Wild rice on Mattawoman Creek, Maryland
American lotus seed pod on Swan Creek near Aberdeen Proving Ground, Maryland
When I was growing up, my grandfather grew grapes on his farm. They tasted similar to the wild grapes I found while stand up paddleboarding on the Patuxent River in early autumn. However, like most domestic fruit, the farm grapes were the result of hundreds of years of selective breeding to enhance certain desired traits: large size, high ratio of pulp to seed, longer shelf life, disease resistance, and easy transport.
Wild grapes on the Patuxent River
Not all fruit has been domesticated to the same level as grapes. Despite their delightful mango-banana-like flavor, I have yet to see paw paws – the largest edible fruit native to the United States – in the grocery store, largely because they do not transport well. In mid-September, I picked some fruit while hiking along Antietam Creek. After they ripened on the counter for a few days, I peeled them, removed the large lima-bean-shaped seeds, and then used the pulp to bake a delicious pink-tinged sweet bread.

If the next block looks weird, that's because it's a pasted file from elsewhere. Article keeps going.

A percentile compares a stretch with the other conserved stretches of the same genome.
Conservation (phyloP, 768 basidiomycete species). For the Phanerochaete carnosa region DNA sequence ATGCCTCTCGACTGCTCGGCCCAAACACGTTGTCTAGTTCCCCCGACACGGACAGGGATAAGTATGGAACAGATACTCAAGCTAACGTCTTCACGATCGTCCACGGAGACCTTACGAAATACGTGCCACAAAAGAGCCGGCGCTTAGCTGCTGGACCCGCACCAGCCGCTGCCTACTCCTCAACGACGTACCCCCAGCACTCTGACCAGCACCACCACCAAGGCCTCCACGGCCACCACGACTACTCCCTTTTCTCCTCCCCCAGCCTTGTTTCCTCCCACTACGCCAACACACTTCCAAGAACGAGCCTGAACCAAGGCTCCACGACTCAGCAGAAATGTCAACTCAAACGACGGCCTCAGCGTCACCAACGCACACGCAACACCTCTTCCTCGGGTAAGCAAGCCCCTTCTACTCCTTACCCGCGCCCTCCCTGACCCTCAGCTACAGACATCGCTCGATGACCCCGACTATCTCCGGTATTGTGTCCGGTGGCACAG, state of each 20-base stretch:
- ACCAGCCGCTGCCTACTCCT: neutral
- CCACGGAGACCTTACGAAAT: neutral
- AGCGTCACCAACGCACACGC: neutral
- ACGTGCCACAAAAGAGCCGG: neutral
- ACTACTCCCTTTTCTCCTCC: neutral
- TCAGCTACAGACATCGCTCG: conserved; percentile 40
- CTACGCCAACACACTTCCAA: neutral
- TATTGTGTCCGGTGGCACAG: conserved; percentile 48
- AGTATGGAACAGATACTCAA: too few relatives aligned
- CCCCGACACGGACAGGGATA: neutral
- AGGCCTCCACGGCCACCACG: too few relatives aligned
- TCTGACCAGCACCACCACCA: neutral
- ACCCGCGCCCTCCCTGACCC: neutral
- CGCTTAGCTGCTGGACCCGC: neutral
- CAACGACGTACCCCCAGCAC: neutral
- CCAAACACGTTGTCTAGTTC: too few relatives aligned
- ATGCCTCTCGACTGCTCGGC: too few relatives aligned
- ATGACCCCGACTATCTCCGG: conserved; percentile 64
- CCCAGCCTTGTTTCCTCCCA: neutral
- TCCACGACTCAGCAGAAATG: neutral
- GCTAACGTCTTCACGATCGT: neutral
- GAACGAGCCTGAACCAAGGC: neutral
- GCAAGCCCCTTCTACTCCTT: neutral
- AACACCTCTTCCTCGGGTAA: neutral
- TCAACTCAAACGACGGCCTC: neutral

Paw paws picked near Antietam Creek, Maryland
Prickly pear cookies are another unique treat I’ve enjoyed. While helping with a trash cleanup along a sandy part of the Patuxent River one early November, I came across prickly pear cacti bearing fruit, oblong red balls along the edge of the pads. I took several home, where my wife cooked them down into a thick pulp and mixed it into a batch of cookies. Although I carefully avoided the large, sharp spines on the paddle-shaped leaves (which are also edible), I got stuck by the glochids – miniscule fuzzy spines that can break off after entering the skin, causing irritation.